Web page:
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Sep 26, Te Uranga rated it really liked it "Pouliuli" is a wonderful village drama that had captivated me from beginning to end. The whole idea of it is that the chief of the village suspects that someone is working against him.
This idea had intrigued me even more. I decided to read this novel because I was looking for a book that had been written by a New Zealand author and my Dad had recommended it and spoke highly of the essential story.
The category it falls under on the bingo board is "written by a New Zealand author". This categor "Pouliuli" is a wonderful village drama that had captivated me from beginning to end. This category is interesting because I can relate more to the culture of New Zealand when it is written by someone from my own country.
Also, I can see and understand how New Zealand authors write. Something that I have learnt from the book was how good of a writer Albert Wendt is and how New Zealand can produce amazing writers too.
However, from the story, I learnt more and more about the culture of the Samoan village and how they lived back in those times.
A character I had found interesting from the book was the main character, Faleasa Osovae, because of the idea that he was a pillar of the community, that he was a well-respected man and chief of the village, who just suddenly goes insane, well, at least pretends to.
His story was so intriguing and just made me want to read more. One of my favourite qoutes from the novel was actually the opening sentence, "Early on a drizzly Saturday morning Faleasa Osovae- the seventy-six-year-old titled head of the Aiga Faleasa, faithful husband of a devoted Felefele, stern but generous father of seven sons and five obedient daughters, and the most respected alii in the village of Malaelua- woke with a strange bitter taste in his mouth to find, as he looked out to the rain and his village, and then at his wife snoring softly beside him in the mosquito net, and the rest of his aiga about sixty bodies wrapped in sleeping sheets who filled the spacious fale, that everything and everybody that he was used to and had enjoyed, and that till then had given meaning to his existence, now filled him with an almost unbearable feeling of revulsion- yes, that was the only word for it, revulsion.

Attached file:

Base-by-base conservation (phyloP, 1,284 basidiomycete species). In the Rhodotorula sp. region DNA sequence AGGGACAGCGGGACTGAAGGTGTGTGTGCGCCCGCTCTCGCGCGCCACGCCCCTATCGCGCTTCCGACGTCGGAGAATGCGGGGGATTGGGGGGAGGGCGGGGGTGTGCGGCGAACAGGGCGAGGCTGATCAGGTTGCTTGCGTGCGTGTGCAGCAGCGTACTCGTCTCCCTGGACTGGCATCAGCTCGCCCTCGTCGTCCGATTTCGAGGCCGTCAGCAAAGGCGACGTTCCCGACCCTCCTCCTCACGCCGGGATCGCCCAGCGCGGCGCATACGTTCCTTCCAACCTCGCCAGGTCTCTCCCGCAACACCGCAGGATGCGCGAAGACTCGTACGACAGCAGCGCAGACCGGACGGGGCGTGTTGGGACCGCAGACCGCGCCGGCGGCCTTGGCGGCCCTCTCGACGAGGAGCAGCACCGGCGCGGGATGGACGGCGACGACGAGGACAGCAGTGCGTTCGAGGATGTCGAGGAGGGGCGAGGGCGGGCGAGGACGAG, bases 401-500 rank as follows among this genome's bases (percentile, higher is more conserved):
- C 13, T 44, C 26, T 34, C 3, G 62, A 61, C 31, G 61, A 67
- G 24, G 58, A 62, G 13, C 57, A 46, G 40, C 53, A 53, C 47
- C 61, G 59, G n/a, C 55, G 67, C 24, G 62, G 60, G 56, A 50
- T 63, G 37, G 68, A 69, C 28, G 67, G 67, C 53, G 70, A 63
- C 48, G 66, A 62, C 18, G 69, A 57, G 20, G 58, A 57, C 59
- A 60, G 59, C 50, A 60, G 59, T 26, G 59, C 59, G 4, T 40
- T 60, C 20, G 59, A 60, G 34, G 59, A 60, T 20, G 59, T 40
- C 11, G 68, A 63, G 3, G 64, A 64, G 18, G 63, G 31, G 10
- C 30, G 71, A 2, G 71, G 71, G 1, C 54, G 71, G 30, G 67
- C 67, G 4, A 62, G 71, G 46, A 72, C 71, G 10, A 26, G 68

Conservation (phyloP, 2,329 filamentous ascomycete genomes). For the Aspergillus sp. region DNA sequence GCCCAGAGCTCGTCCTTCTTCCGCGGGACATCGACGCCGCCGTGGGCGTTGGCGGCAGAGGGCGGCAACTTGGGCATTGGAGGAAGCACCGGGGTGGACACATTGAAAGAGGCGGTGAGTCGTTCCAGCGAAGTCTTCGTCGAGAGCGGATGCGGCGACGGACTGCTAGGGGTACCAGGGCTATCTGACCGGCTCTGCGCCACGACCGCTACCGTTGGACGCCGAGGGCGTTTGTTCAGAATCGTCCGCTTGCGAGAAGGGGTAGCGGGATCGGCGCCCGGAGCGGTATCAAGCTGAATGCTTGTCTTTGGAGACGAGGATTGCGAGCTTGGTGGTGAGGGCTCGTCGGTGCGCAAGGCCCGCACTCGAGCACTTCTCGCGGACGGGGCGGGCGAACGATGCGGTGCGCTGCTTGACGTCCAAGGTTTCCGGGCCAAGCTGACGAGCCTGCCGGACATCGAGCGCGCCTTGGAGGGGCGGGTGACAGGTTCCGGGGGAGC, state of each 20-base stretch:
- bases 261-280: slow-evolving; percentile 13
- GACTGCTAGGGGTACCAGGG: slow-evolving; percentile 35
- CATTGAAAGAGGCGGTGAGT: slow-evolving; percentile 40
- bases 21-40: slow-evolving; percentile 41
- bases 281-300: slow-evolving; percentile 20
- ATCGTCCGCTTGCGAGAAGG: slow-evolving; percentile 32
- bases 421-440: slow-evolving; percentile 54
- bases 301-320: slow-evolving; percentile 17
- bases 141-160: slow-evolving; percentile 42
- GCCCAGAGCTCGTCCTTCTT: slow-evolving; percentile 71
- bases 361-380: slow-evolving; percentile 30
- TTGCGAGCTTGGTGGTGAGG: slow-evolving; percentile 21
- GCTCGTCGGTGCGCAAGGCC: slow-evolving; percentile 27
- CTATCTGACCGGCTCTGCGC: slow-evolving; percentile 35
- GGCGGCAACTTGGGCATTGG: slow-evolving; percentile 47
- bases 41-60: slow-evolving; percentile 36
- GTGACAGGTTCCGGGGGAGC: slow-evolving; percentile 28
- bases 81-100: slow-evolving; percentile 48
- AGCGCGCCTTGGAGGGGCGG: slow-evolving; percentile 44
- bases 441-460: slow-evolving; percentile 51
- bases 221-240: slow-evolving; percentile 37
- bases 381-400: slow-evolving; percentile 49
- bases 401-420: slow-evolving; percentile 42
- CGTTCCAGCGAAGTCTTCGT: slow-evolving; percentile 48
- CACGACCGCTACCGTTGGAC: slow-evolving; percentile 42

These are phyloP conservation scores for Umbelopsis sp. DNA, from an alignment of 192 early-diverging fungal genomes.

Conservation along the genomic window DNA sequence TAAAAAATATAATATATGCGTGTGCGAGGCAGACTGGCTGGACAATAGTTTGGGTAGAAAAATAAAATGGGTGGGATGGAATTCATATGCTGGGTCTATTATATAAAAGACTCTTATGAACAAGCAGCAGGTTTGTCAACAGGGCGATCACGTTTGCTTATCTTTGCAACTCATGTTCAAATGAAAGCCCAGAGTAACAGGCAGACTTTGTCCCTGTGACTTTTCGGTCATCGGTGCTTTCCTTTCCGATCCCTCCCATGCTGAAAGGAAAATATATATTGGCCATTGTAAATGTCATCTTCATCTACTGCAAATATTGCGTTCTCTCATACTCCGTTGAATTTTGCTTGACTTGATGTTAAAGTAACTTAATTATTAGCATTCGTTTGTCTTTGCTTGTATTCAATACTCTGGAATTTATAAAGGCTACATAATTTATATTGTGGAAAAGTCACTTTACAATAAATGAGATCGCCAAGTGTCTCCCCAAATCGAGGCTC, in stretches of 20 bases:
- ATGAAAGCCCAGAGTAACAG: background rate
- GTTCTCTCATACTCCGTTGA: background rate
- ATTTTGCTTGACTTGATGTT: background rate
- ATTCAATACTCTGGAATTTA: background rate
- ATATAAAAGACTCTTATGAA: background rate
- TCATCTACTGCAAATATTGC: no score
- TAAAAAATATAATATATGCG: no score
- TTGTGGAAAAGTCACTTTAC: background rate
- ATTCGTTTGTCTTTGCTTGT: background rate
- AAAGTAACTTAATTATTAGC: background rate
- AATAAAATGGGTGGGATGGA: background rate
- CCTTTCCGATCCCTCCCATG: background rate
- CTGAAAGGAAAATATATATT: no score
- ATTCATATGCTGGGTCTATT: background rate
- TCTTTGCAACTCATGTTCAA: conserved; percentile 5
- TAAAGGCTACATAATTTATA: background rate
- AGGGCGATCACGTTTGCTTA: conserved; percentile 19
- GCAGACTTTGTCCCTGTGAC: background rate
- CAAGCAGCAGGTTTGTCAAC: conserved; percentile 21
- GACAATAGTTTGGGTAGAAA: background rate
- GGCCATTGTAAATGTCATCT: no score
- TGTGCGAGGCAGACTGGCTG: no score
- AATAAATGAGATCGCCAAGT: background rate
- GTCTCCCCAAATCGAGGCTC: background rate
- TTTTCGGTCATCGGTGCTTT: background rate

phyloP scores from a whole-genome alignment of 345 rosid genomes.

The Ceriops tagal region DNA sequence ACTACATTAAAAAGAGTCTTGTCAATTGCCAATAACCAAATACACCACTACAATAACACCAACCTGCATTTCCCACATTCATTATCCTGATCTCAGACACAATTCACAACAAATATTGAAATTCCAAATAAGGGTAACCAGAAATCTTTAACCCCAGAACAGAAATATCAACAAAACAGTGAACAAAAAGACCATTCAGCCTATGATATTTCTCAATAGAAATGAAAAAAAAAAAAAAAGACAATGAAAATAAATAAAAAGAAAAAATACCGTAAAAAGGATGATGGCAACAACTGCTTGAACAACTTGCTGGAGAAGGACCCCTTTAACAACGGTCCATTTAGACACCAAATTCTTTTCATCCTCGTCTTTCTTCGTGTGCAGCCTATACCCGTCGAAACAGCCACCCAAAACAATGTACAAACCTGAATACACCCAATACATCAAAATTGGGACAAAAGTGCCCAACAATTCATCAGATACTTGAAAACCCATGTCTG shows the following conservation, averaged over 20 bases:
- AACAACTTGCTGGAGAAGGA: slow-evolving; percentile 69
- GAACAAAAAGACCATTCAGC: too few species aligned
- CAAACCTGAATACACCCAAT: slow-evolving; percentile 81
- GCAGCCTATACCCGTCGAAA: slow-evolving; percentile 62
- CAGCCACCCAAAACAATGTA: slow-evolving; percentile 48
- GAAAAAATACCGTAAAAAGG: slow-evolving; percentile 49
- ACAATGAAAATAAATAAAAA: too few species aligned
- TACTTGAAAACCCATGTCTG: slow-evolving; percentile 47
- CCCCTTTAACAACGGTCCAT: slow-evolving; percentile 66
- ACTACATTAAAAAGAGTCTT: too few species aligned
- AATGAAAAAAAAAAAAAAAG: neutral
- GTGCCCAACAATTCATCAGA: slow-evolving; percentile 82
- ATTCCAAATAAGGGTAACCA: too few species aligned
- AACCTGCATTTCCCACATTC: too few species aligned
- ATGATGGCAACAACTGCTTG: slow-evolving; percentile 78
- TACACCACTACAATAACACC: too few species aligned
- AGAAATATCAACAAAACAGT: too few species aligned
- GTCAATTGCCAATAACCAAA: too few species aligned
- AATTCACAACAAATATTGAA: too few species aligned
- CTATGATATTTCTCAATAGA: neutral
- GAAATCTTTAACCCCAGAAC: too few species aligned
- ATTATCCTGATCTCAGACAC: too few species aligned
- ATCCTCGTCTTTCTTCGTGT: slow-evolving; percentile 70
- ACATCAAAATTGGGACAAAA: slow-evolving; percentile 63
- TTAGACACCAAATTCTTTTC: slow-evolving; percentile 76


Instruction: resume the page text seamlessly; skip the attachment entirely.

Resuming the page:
It puts you directly into the scene straight away. You learn a lot about Faleasa and the whole book in that one long sentence.
Reading this reminds me of books from high school English, which we were assigned in the feeble hope that we might actually think about what's in them. And despite the fact that this is my vacation Faleasa Osovae is tired of the pressures of success, and concludes that the only way to escape them is to feign madness.
And a madman, Albert Wendt points out, is really someone who behaves unexpectedly, someone who doesn't put in the effort to keep social interactions smooth. Faleasa discovers there is freedom in being mad, because there are no expectations.
But he also discovers the price for choosing not to participate in society.
When he removed himself from the complex social interactions of daily life, no one needed him anymore. When he offered nothing, he received nothing. This is a very, very good book, but it's heavy. As someone poised on the verge of adulthood, these questions strike pretty close to home.
I know what's expected of me in my society, and I don't always like it, and I do it anyway. But here is a book that lets in the creeping question, "Why? I'm still a little unsettled."Pouliuli" is the Samoan word for darkness, and suggests thenihilistic view of the world that Wendt shares with the Existentialists;and Pouliuli is alsotheGodof Darkness, whose legend is narratedwithinthe novel.
Pouliuli can swallow human beings into his darkness, a sortof living death (though, in this story, that is with their cooperation orconsent). Literary analysis of the novel pouliuli by albert wendt.
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In Pouliuli, a novel written by Albert Wendt, Faleasa Osovae awakens to find the life he’s been living all along is a mere façade. Pouliuli invites readers into the Samoan community of Malaelua, which is turned topsy-turvy when Faleasa misleads his aiga and community by acting maniacal/5(15).